Aztec looks to revitalize downtown through study
Existing businesses will be inventoried and market trends evaluated
- Aztec is contracting with Consensus Planning for a study of economic conditions downtown.
- Vacant buildings have been a problem in Aztec for decades.
- Consensus Planning is also tasked with creating a vision for the downtown area that reflects Aztec's history and a master plan.
AZTEC — The city of Aztec is hoping to find ways to revitalize its historic downtown.
The Aztec City Commission approved a contract Tuesday with Consensus Planning, an Albuquerque-based company, to perform a study of economic conditions in the district.
"I'm excited to see this moving finally because it's been one of my big questions — what's in our toolbox for the Metropolitan Redevelopment Area for our downtown, and we've just not been able to get it to that point," Mayor Sally Burbridge said during the Tuesday City Commission meeting.
The meeting can be viewed online on the city's YouTube page.
Aztec hopes to create a vibrant downtown that becomes a destination rather than a place people drive through to get from Albuquerque to Durango, Colo.
This study is being funded using a $50,000 grant from the New Mexico Finance Authority. The city will only pay $4,000 for the study. Community development director Steven Saavedra said the study will help the city access state and federal grants to revitalize downtown.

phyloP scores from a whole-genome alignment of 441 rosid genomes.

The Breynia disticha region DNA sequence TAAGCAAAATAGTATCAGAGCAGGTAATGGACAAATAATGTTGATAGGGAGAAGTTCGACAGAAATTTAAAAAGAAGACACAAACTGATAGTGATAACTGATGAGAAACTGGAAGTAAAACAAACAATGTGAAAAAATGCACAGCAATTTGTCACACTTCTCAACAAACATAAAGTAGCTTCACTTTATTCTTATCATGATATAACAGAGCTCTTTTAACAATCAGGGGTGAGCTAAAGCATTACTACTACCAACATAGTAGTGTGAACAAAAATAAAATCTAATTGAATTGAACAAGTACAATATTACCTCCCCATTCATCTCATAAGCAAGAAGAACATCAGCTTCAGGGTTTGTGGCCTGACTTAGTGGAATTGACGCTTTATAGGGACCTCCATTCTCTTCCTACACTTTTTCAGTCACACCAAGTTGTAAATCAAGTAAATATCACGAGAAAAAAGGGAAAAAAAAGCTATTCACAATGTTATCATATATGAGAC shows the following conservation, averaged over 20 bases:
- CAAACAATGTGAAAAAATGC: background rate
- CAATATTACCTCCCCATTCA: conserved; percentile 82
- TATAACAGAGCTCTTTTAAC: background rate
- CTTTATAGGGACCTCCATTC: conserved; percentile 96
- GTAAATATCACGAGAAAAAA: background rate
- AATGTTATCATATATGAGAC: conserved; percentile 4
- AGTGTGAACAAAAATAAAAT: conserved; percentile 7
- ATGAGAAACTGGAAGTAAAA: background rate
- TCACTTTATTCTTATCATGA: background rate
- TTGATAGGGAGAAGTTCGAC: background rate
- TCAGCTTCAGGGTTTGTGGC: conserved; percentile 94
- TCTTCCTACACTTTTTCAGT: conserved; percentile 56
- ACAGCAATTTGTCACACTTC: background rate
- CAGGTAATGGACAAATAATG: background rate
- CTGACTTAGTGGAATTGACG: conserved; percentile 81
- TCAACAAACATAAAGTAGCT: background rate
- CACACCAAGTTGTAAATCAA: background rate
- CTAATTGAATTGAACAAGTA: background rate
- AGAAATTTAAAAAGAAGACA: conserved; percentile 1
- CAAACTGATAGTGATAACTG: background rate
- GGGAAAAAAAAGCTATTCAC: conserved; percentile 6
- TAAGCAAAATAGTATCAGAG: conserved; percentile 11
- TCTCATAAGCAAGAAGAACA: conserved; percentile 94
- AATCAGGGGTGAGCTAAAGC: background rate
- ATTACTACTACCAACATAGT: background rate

Vacant buildings are not uncommon in downtown Aztec. One building has cardboard pasted on the interior of its windows. Others have for sale signs or closed signs out front.
John Paschall, owner of Main Street Music, said he has watched businesses come and go during the 13 years his store has been open.
"They do everything right," he said. "Sometimes it just doesn't work."
Vacant buildings have been a problem in Aztec for decades. The Daily Times reported in 1986 there was an 11 percent vacancy rate on the ground level of the 75 buildings located in the eight-block central business district of Aztec. The second story of the buildings had a 75 percent vacancy rate.
The current vacancy rate, as well as the turnover rate of businesses in the district, will be among the factors Consensus Planning evaluates during the study.
According to the work plan for the study, Consensus Planning will evaluate the existing conditions and take an asset inventory downtown. It also will complete a market analysis, which will include looking at the types of businesses in the area. As part of its market analysis, Consensus Planning will identify areas in the district that could be used for residential housing.
Consensus Planning is also tasked with creating a vision for the downtown area that reflects Aztec's history and a master plan. It will present the city with a plan of how to implement strategies for revitalization and how to find funding sources. Throughout the process, there will be community meetings, including a two-day public workshop. Those meetings have not been scheduled.
Saavedra said the study will be completed within six months.
While several businesses have closed downtown, other businesses, such as Main Street Music, have been operating out of the downtown for more than a decade.
Paschall's advice for making a business in downtown Aztec successful is "make your shop a destination." He said some of his customers come from Durango and the Navajo Nation to purchase musical instruments.
Hannah Grover covers government for The Daily Times. She can be reached at 505-564-4652.